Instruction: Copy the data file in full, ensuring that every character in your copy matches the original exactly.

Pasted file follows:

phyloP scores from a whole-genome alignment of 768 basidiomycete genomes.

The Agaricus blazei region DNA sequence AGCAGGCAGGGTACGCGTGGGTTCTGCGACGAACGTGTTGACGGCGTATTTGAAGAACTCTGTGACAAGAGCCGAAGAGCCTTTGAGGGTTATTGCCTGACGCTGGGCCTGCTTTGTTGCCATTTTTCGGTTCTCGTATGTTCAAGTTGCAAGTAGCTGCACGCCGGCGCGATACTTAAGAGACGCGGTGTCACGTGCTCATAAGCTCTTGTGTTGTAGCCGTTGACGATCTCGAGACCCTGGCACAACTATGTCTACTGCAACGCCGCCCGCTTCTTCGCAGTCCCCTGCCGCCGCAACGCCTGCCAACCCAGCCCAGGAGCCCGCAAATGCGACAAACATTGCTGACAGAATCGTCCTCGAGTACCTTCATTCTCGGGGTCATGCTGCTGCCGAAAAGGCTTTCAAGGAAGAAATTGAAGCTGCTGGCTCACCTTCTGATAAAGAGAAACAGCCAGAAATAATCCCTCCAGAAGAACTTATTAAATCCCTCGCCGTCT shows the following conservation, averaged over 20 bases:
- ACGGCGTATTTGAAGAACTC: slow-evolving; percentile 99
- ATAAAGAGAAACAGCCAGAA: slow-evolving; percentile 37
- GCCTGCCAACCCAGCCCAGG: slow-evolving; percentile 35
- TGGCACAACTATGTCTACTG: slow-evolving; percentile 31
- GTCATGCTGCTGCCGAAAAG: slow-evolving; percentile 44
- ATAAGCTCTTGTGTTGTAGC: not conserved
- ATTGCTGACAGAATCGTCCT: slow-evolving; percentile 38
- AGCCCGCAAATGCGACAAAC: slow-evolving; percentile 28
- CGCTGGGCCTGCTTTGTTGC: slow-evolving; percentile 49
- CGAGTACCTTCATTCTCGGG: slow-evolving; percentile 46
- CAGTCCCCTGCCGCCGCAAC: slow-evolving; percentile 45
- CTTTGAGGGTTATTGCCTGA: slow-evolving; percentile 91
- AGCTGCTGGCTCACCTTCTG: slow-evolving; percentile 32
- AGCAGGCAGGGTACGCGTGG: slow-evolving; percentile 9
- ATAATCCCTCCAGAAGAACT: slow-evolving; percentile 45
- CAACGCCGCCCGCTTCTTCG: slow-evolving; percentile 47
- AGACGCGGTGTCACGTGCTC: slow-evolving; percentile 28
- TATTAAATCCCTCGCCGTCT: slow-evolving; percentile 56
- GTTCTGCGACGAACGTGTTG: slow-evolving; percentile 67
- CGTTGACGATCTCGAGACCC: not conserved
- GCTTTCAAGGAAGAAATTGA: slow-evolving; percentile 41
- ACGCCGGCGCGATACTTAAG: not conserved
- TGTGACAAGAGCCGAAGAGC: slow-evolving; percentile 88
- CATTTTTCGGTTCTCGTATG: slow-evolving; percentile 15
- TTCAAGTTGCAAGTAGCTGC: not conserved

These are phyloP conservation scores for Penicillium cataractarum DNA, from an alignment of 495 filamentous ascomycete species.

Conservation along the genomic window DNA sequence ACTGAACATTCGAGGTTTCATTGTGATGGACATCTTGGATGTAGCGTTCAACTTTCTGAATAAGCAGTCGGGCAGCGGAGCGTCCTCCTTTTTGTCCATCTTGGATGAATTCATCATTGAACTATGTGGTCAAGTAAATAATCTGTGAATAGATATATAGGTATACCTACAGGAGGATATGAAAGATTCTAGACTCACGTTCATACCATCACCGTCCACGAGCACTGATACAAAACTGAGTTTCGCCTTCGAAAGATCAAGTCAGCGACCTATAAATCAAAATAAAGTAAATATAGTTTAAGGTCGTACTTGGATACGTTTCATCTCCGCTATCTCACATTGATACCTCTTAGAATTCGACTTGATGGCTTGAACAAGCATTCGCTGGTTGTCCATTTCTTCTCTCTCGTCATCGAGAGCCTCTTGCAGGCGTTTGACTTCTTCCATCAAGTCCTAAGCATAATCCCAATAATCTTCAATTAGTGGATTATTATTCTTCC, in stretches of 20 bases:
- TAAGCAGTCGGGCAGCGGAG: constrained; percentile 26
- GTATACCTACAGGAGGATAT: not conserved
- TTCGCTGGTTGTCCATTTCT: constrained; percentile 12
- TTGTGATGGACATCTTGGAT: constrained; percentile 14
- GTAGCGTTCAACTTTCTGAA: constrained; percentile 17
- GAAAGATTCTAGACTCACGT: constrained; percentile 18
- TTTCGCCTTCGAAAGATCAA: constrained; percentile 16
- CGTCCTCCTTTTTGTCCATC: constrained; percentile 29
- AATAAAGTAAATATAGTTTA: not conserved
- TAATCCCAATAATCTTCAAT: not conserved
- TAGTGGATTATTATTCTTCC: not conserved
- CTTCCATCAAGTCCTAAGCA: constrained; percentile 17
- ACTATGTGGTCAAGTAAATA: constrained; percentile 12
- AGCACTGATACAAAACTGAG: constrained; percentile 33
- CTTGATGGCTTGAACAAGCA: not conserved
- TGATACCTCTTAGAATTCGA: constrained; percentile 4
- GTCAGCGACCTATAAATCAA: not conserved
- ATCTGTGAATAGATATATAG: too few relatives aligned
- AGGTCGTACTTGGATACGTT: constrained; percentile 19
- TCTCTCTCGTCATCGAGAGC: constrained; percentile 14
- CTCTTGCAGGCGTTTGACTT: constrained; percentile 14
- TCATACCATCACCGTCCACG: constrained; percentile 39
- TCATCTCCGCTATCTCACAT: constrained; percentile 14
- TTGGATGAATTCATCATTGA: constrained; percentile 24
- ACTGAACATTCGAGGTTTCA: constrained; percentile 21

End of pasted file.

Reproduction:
phyloP scores from a whole-genome alignment of 768 basidiomycete genomes.

The Agaricus blazei region DNA sequence AGCAGGCAGGGTACGCGTGGGTTCTGCGACGAACGTGTTGACGGCGTATTTGAAGAACTCTGTGACAAGAGCCGAAGAGCCTTTGAGGGTTATTGCCTGACGCTGGGCCTGCTTTGTTGCCATTTTTCGGTTCTCGTATGTTCAAGTTGCAAGTAGCTGCACGCCGGCGCGATACTTAAGAGACGCGGTGTCACGTGCTCATAAGCTCTTGTGTTGTAGCCGTTGACGATCTCGAGACCCTGGCACAACTATGTCTACTGCAACGCCGCCCGCTTCTTCGCAGTCCCCTGCCGCCGCAACGCCTGCCAACCCAGCCCAGGAGCCCGCAAATGCGACAAACATTGCTGACAGAATCGTCCTCGAGTACCTTCATTCTCGGGGTCATGCTGCTGCCGAAAAGGCTTTCAAGGAAGAAATTGAAGCTGCTGGCTCACCTTCTGATAAAGAGAAACAGCCAGAAATAATCCCTCCAGAAGAACTTATTAAATCCCTCGCCGTCT shows the following conservation, averaged over 20 bases:
- ACGGCGTATTTGAAGAACTC: slow-evolving; percentile 99
- ATAAAGAGAAACAGCCAGAA: slow-evolving; percentile 37
- GCCTGCCAACCCAGCCCAGG: slow-evolving; percentile 35
- TGGCACAACTATGTCTACTG: slow-evolving; percentile 31
- GTCATGCTGCTGCCGAAAAG: slow-evolving; percentile 44
- ATAAGCTCTTGTGTTGTAGC: not conserved
- ATTGCTGACAGAATCGTCCT: slow-evolving; percentile 38
- AGCCCGCAAATGCGACAAAC: slow-evolving; percentile 28
- CGCTGGGCCTGCTTTGTTGC: slow-evolving; percentile 49
- CGAGTACCTTCATTCTCGGG: slow-evolving; percentile 46
- CAGTCCCCTGCCGCCGCAAC: slow-evolving; percentile 45
- CTTTGAGGGTTATTGCCTGA: slow-evolving; percentile 91
- AGCTGCTGGCTCACCTTCTG: slow-evolving; percentile 32
- AGCAGGCAGGGTACGCGTGG: slow-evolving; percentile 9
- ATAATCCCTCCAGAAGAACT: slow-evolving; percentile 45
- CAACGCCGCCCGCTTCTTCG: slow-evolving; percentile 47
- AGACGCGGTGTCACGTGCTC: slow-evolving; percentile 28
- TATTAAATCCCTCGCCGTCT: slow-evolving; percentile 56
- GTTCTGCGACGAACGTGTTG: slow-evolving; percentile 67
- CGTTGACGATCTCGAGACCC: not conserved
- GCTTTCAAGGAAGAAATTGA: slow-evolving; percentile 41
- ACGCCGGCGCGATACTTAAG: not conserved
- TGTGACAAGAGCCGAAGAGC: slow-evolving; percentile 88
- CATTTTTCGGTTCTCGTATG: slow-evolving; percentile 15
- TTCAAGTTGCAAGTAGCTGC: not conserved

These are phyloP conservation scores for Penicillium cataractarum DNA, from an alignment of 495 filamentous ascomycete species.

Conservation along the genomic window DNA sequence ACTGAACATTCGAGGTTTCATTGTGATGGACATCTTGGATGTAGCGTTCAACTTTCTGAATAAGCAGTCGGGCAGCGGAGCGTCCTCCTTTTTGTCCATCTTGGATGAATTCATCATTGAACTATGTGGTCAAGTAAATAATCTGTGAATAGATATATAGGTATACCTACAGGAGGATATGAAAGATTCTAGACTCACGTTCATACCATCACCGTCCACGAGCACTGATACAAAACTGAGTTTCGCCTTCGAAAGATCAAGTCAGCGACCTATAAATCAAAATAAAGTAAATATAGTTTAAGGTCGTACTTGGATACGTTTCATCTCCGCTATCTCACATTGATACCTCTTAGAATTCGACTTGATGGCTTGAACAAGCATTCGCTGGTTGTCCATTTCTTCTCTCTCGTCATCGAGAGCCTCTTGCAGGCGTTTGACTTCTTCCATCAAGTCCTAAGCATAATCCCAATAATCTTCAATTAGTGGATTATTATTCTTCC, in stretches of 20 bases:
- TAAGCAGTCGGGCAGCGGAG: constrained; percentile 26
- GTATACCTACAGGAGGATAT: not conserved
- TTCGCTGGTTGTCCATTTCT: constrained; percentile 12
- TTGTGATGGACATCTTGGAT: constrained; percentile 14
- GTAGCGTTCAACTTTCTGAA: constrained; percentile 17
- GAAAGATTCTAGACTCACGT: constrained; percentile 18
- TTTCGCCTTCGAAAGATCAA: constrained; percentile 16
- CGTCCTCCTTTTTGTCCATC: constrained; percentile 29
- AATAAAGTAAATATAGTTTA: not conserved
- TAATCCCAATAATCTTCAAT: not conserved
- TAGTGGATTATTATTCTTCC: not conserved
- CTTCCATCAAGTCCTAAGCA: constrained; percentile 17
- ACTATGTGGTCAAGTAAATA: constrained; percentile 12
- AGCACTGATACAAAACTGAG: constrained; percentile 33
- CTTGATGGCTTGAACAAGCA: not conserved
- TGATACCTCTTAGAATTCGA: constrained; percentile 4
- GTCAGCGACCTATAAATCAA: not conserved
- ATCTGTGAATAGATATATAG: too few relatives aligned
- AGGTCGTACTTGGATACGTT: constrained; percentile 19
- TCTCTCTCGTCATCGAGAGC: constrained; percentile 14
- CTCTTGCAGGCGTTTGACTT: constrained; percentile 14
- TCATACCATCACCGTCCACG: constrained; percentile 39
- TCATCTCCGCTATCTCACAT: constrained; percentile 14
- TTGGATGAATTCATCATTGA: constrained; percentile 24
- ACTGAACATTCGAGGTTTCA: constrained; percentile 21